If the Milwaukee Brewers are going to bring in a new position player this winter, the most logical spot on the diamond given the current construction of the roster would appear to be at third base. We’ve already looked at a couple of possibilities - free agent Luis Valbuena and trade target Chase Headley - but another player became available over the weekend who could be a potential fit for our local nine. On Friday, Trevor Plouffe entered the free agent market after he was outrighted by the Minnesota Twins and could be a player worth kicking the tires on.
Plouffe was the Twins’ first round draft pick back in 2004 and he came up as a shortstop through the minor leagues. He debuted with Minnesota in 2010 but thanks to defensive deficiencies at short, Trevor became a full-time third baseman by 2012. He spent the better part of the last five years manning the hot corner on an everyday basis for our neighbors to the west and had a pretty good run, too.
On the whole, Plouffe has been roughly a league average hitter during his parts of seven seasons in the major leagues, batting .247/.308/.420 with 96 home runs across 723 career games (98 wRC+). He doesn’t walk a ton (7.5% career rate) but he also doesn’t strike out too often either (20% career rate), at least not compared to some of the other players around the league these days. Plouffe is a bit of a power threat who has topped 20 home runs twice in his career and carries a .173 ISO, though had he played his home games somewhere other than Target Field those numbers may look even better.
Plouffe’s best seasons came from 2014-15, when he slashed a combined .251/.317/.429 in 1,214 plate appearances with 36 home runs (106 wRC+). Combined with some solid defensive work (5 DRS, 8.4 UZR) Plouffe was valued at roughly six wins above replacement during that timeframe, depending on whose WAR metric you prefer.
Unfortunately Plouffe had an unproductive 2016, which lead to the Twins cutting bait in order to play Miguel Sano full-time at third base going forward. Trevor posted a .260/.303/.420 slash with 12 home runs (91 wRC+) but managed to play in only 84 games due to a variety of injuries. That’s been sort of a theme for Plouffe throughout his career, too - he spent at least one stint on the 15 day disabled list in 2012, 2013, 2014, and 2016. Defensive metrics were down on Plouffe’s reduced work in the field last year as well, leaving him as roughly a replacement-level contributor. The Twins deemed that he was not worthy of the $8.2 mil that MLB Trade Rumors had projected he would receive during his final year of arbitration eligibility and allowed him to hit the open market.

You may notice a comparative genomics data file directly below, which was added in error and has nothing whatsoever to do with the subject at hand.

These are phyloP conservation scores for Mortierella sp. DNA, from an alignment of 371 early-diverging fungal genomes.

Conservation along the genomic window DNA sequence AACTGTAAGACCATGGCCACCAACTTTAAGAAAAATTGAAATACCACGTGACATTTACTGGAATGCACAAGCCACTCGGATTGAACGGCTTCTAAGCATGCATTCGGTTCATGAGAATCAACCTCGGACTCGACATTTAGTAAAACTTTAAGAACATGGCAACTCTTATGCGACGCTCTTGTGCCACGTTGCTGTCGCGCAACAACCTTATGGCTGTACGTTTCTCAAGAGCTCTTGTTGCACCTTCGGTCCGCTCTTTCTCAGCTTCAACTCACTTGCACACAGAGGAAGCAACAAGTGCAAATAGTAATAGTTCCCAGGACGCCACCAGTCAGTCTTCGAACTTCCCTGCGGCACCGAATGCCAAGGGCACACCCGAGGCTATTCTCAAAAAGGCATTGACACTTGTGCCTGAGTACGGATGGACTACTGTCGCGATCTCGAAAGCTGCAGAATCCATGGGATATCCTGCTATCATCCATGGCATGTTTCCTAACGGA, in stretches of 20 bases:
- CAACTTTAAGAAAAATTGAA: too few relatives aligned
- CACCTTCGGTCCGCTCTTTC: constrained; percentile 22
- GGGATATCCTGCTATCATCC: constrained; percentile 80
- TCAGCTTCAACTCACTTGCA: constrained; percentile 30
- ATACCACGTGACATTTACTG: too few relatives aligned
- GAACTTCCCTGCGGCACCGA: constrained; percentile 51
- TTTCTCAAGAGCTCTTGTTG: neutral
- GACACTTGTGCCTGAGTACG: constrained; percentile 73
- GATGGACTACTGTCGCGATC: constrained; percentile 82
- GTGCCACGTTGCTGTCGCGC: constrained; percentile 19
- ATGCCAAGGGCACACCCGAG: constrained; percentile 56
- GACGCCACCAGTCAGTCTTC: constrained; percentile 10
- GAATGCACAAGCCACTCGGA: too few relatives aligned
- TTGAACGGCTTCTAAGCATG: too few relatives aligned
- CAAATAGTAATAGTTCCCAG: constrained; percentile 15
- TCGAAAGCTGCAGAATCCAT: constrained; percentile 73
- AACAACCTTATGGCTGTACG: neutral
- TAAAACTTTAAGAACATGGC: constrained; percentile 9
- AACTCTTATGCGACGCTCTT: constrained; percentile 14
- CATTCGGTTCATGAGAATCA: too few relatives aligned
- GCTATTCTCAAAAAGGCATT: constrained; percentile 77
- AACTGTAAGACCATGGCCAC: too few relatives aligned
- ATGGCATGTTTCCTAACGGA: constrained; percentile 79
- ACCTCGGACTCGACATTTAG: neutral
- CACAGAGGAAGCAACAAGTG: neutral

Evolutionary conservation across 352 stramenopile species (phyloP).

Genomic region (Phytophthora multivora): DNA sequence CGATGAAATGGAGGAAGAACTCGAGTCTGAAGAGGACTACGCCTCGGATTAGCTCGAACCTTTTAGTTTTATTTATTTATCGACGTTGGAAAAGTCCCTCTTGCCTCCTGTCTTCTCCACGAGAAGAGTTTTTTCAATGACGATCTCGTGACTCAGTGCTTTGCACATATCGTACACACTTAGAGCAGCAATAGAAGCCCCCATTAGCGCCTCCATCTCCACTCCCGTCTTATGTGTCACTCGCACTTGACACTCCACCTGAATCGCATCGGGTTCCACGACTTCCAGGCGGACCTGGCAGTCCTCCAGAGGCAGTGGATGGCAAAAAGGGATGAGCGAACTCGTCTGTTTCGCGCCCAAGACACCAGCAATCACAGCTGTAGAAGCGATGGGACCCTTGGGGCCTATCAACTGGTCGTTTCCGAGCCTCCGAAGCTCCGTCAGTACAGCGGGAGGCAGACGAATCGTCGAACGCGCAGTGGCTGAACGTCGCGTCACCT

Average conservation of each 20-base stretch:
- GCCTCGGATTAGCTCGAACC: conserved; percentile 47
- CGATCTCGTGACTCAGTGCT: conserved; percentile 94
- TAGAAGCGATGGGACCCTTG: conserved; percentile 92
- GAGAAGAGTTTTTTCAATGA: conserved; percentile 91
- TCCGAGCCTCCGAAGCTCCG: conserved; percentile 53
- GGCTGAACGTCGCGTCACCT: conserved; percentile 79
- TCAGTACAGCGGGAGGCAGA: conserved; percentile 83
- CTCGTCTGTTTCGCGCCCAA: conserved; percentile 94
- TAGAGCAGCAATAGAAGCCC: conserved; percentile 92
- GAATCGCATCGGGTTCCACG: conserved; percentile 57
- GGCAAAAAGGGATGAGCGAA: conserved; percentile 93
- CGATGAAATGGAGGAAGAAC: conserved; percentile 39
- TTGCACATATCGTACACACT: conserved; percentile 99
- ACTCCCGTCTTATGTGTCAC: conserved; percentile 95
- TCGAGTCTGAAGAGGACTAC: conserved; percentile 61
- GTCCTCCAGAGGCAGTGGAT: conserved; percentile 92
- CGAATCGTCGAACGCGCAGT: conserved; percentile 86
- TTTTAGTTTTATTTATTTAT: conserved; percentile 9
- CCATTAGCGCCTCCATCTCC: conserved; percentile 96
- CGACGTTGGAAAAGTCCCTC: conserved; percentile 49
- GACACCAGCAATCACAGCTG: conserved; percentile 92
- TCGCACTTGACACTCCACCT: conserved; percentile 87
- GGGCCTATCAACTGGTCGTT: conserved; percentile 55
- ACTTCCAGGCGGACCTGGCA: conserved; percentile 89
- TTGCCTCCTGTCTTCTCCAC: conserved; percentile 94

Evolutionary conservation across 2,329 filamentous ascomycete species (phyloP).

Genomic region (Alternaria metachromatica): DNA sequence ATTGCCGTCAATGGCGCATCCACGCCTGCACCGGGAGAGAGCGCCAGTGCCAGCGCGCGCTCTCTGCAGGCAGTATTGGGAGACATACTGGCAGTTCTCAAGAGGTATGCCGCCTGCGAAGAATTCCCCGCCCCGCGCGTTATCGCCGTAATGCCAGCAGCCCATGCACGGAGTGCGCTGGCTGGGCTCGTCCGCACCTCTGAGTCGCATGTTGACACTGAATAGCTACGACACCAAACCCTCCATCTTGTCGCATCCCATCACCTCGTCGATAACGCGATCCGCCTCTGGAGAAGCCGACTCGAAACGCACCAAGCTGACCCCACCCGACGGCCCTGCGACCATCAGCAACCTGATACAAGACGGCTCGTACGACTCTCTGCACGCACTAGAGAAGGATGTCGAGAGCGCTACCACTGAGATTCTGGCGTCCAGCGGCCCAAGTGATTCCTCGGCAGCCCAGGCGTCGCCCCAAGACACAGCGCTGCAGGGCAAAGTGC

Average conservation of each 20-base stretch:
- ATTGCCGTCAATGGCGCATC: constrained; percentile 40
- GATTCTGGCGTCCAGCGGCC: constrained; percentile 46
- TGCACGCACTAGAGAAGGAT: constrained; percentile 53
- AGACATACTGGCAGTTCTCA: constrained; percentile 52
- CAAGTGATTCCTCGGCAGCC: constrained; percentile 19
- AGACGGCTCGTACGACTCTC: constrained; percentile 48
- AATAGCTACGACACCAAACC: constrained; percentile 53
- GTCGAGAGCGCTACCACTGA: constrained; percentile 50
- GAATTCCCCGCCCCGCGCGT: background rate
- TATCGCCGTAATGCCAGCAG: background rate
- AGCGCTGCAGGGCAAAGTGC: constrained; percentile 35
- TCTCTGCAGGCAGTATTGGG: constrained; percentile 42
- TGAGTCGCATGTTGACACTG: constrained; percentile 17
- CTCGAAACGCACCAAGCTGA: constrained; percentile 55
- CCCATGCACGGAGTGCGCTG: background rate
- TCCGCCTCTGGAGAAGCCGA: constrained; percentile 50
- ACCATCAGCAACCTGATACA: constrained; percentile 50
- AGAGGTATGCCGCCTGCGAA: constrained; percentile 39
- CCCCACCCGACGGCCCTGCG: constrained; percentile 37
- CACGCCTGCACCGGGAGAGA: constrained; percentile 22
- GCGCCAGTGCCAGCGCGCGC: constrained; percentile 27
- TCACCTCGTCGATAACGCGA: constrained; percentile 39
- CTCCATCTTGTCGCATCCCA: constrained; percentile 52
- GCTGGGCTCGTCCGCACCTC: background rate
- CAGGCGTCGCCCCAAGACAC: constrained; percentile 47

Plouffe’s not exactly old at 30, so there’s reason to hope he can bounce back in 2017 once he fully regains his health. His hard hit rates have only fluctuated within about a one percent range in the last five seasons and his 33.1% rate was above the league average in 2016. Trevor’s contact rate of 81.4% last season was the best of his career. His injuries (intercostal strain, fractured rib, and strained oblique) may have contributed to his defensive woes and there’s reason to believe he can still be an average (or slightly below) glove at the hot corner.
Plouffe figures to receive some interest on the open market but he’s unlikely to command a king’s ransom. In terms of other the other free agent third baseman available he’s probably a step below even Luis Valbuena at this point and way behind Justin Turner. I could see the right-handed slugger settling for something like a one-year, $5 mil deal, perhaps with a $7 mil club option for 2018 and a $500k buyout. Hardly a sizable commitment in today’s financial landscape around the league.
Plouffe’s right-handed bat may not fit as well as the lefty-hitting Luis Valbuena’s would in Milwaukee’s lineup, and he probably doesn’t offer as much potential upside as the former Astro (who has historically been better at the plate), either. But Plouffe should come at a much lesser price, and if Valbuena signs elsewhere it certainly wouldn’t be a surprise to see Slingin’ Stearns make a run at the former Twins’ slugger.
Statistics courtesy of Fangraphs